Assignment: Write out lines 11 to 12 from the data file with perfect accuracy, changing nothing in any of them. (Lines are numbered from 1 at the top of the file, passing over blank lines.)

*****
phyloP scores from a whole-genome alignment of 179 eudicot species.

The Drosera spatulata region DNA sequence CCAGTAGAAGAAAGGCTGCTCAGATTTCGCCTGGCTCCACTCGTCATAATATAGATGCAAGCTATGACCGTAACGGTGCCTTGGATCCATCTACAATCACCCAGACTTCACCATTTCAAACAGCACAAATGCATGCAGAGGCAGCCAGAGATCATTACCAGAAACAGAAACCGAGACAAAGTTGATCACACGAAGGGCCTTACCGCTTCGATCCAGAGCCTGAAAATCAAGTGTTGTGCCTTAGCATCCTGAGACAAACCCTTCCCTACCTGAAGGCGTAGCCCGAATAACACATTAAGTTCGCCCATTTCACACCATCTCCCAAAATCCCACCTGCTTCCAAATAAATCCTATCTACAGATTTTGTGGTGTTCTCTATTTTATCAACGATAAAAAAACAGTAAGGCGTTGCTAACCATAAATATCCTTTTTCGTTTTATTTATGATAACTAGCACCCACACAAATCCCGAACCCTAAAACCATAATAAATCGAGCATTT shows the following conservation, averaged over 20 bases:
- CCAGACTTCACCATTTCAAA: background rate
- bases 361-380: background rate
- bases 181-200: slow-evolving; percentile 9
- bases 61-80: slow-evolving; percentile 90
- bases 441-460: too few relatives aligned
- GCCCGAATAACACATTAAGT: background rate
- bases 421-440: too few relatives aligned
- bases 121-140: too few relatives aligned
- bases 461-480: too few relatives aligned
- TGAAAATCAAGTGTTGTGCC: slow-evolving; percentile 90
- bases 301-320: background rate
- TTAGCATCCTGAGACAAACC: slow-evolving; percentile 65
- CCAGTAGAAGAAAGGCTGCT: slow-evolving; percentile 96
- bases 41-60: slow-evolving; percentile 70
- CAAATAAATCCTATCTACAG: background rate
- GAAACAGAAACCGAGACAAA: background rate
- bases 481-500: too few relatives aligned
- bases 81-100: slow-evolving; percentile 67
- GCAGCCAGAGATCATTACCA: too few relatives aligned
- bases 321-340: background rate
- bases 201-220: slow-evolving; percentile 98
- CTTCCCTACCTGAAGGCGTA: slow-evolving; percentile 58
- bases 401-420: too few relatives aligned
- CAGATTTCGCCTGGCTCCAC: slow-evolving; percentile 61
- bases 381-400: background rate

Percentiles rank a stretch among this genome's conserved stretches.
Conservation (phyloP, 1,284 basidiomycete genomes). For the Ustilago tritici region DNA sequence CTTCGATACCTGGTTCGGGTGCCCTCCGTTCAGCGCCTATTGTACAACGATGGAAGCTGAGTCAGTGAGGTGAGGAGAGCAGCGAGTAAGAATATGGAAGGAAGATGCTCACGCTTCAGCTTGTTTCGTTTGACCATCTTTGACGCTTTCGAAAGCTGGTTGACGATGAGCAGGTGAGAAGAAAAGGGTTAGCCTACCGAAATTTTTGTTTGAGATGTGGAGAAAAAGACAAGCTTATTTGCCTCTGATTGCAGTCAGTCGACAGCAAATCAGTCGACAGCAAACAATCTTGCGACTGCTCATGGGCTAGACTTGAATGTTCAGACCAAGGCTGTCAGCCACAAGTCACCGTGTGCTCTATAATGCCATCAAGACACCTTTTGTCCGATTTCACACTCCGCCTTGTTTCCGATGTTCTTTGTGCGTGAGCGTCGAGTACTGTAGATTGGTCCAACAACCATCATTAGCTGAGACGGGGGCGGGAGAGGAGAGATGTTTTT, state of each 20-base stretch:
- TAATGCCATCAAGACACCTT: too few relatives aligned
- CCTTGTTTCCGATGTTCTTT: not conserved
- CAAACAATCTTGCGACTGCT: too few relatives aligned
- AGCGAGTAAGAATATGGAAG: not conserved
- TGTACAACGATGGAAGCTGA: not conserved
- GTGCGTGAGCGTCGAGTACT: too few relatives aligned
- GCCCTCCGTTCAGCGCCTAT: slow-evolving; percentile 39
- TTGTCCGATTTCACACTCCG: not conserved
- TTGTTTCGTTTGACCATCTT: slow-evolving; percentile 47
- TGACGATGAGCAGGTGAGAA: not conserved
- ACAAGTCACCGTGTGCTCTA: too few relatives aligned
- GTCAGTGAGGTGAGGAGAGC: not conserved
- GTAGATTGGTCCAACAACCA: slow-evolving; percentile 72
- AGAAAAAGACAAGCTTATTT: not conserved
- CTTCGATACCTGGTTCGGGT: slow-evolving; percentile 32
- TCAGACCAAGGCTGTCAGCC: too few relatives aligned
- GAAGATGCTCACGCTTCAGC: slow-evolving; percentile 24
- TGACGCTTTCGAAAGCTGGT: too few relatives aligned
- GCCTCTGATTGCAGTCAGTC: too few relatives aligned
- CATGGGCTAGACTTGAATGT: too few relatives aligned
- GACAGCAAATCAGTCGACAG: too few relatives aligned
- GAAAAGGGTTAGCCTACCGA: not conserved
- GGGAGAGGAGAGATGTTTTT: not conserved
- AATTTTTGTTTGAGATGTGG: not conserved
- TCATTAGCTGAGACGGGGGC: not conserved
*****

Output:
- bases 461-480: too few relatives aligned
- TGAAAATCAAGTGTTGTGCC: slow-evolving; percentile 90